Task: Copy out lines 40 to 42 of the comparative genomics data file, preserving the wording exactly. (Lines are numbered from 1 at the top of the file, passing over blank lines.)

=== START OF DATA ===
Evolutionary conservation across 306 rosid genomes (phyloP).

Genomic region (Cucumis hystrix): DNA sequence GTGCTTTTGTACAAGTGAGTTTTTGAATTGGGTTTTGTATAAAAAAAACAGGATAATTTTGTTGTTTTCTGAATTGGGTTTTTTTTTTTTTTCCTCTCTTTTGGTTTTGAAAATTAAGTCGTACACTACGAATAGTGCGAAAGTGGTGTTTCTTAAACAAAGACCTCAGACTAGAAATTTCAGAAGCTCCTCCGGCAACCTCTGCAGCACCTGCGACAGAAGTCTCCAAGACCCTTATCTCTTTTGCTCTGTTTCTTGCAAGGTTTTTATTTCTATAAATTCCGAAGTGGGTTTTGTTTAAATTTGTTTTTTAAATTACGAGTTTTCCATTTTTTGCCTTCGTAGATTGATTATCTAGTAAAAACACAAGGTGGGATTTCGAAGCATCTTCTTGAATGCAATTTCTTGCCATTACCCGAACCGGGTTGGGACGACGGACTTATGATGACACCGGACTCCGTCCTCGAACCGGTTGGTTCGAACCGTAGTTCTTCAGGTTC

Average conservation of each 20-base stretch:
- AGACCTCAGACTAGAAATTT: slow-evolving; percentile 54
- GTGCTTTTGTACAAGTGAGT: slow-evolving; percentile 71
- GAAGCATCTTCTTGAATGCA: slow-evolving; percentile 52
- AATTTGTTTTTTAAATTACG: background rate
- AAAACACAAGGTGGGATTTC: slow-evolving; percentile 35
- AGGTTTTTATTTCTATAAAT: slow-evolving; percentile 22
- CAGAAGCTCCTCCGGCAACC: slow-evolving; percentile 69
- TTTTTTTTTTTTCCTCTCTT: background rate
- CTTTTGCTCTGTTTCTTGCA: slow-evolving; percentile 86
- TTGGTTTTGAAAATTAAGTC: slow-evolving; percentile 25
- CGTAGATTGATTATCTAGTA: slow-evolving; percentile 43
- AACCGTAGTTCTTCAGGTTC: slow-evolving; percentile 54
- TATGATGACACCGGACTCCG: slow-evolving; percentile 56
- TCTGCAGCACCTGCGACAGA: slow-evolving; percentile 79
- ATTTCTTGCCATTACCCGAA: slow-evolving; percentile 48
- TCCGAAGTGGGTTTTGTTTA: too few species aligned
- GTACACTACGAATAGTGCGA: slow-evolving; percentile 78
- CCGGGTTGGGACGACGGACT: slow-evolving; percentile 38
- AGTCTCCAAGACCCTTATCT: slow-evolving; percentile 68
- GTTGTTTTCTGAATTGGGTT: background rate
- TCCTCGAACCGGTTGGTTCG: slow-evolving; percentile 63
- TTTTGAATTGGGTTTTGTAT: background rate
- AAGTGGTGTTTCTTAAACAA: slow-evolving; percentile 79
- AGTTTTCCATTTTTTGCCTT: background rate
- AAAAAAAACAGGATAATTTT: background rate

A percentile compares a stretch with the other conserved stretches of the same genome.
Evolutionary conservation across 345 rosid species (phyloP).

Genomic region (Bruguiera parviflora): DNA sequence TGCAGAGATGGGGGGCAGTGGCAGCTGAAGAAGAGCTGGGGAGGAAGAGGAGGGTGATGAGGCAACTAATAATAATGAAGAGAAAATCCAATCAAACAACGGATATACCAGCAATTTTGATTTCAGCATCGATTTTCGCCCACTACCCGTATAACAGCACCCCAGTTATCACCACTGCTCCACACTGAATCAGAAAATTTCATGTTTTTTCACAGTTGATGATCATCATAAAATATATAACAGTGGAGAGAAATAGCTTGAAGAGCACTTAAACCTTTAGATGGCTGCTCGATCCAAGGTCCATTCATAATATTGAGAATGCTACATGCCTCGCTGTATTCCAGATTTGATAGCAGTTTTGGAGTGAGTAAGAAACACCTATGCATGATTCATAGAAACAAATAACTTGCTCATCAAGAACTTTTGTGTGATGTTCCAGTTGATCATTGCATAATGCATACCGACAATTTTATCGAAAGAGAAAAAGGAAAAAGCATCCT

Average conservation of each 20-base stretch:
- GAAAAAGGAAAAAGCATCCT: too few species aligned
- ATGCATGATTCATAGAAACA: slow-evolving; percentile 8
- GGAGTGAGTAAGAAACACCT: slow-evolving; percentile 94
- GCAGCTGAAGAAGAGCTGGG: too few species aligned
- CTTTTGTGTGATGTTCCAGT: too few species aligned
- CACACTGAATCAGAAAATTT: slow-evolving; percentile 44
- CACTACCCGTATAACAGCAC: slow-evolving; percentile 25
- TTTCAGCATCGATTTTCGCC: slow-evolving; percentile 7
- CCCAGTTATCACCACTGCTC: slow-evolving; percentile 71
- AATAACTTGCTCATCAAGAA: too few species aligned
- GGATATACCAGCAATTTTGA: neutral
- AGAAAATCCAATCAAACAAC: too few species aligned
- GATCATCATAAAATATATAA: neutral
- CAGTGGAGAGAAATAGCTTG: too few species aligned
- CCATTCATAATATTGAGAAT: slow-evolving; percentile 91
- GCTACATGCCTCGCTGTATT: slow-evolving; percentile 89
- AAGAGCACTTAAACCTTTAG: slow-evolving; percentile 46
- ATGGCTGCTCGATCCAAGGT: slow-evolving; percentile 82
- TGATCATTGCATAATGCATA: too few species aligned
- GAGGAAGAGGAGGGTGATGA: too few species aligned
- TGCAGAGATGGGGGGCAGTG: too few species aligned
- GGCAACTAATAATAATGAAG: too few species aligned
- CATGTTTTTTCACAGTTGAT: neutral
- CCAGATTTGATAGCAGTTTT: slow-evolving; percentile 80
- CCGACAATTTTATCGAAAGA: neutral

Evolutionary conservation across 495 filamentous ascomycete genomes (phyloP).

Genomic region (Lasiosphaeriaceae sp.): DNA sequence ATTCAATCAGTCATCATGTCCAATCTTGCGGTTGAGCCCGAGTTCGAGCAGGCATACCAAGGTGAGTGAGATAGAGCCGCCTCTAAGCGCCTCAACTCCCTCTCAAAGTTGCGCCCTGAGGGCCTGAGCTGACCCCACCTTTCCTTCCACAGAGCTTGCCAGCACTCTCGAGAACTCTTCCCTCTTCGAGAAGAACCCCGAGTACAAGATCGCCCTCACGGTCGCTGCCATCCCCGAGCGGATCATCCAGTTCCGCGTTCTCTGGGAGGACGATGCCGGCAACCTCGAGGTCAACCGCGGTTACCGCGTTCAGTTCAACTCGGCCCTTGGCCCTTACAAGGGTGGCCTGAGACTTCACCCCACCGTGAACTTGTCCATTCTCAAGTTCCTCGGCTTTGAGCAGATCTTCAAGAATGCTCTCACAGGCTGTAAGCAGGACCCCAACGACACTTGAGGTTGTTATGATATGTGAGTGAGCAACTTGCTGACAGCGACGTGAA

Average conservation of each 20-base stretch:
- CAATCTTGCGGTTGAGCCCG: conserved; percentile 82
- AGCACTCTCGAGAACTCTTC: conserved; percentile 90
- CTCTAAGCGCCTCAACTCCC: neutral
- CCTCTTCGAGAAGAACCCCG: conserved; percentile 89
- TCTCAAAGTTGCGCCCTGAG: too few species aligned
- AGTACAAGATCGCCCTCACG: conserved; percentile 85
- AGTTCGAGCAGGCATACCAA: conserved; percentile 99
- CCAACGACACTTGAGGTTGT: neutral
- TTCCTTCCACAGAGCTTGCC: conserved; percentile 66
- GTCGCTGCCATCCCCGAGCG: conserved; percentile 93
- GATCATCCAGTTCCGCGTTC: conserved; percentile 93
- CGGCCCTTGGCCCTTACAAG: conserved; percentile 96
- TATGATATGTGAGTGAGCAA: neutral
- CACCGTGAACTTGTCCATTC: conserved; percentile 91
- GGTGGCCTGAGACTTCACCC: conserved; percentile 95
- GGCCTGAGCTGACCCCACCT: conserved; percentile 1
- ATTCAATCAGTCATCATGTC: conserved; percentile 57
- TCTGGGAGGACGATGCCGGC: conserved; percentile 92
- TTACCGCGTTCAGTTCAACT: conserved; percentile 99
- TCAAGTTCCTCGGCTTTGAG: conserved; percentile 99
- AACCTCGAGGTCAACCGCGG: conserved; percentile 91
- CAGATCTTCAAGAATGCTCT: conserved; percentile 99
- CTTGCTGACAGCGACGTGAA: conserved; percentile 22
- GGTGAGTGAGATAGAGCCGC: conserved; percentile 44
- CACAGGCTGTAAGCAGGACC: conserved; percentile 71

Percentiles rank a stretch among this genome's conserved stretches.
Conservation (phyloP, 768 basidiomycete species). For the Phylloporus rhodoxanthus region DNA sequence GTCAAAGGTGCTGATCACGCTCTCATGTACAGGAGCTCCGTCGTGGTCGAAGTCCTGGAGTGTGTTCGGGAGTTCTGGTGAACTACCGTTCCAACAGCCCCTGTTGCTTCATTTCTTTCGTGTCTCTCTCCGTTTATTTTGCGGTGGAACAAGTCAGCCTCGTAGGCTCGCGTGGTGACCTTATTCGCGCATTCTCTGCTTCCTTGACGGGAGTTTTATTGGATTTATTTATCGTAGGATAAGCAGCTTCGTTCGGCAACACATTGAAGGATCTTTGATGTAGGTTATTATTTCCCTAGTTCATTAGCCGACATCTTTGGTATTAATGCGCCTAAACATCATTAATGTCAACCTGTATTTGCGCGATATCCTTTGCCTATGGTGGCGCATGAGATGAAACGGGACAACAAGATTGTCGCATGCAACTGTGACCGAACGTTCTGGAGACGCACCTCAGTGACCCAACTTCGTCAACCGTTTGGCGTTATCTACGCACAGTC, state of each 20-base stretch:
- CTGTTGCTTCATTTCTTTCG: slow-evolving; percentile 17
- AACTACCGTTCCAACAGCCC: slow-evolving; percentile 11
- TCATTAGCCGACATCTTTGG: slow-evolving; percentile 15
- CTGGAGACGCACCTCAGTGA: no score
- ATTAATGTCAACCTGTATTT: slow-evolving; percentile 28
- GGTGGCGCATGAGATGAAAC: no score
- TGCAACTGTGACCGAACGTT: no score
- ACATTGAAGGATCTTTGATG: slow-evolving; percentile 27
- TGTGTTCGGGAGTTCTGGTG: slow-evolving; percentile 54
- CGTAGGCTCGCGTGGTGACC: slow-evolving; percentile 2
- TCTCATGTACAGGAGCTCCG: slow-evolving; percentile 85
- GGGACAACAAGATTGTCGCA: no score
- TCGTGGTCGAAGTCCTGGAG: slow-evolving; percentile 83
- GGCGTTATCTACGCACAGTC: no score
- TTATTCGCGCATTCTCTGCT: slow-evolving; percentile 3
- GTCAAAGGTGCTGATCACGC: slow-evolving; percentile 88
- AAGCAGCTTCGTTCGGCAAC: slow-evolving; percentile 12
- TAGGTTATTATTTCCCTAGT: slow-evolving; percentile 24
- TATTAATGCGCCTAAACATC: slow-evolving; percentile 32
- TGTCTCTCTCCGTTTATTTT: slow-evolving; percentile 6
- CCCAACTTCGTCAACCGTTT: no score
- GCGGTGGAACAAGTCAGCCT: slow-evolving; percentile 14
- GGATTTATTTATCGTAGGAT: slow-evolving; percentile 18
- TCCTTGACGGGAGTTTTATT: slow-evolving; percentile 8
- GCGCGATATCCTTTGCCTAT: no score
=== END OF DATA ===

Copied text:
- TTTCAGCATCGATTTTCGCC: slow-evolving; percentile 7
- CCCAGTTATCACCACTGCTC: slow-evolving; percentile 71
- AATAACTTGCTCATCAAGAA: too few species aligned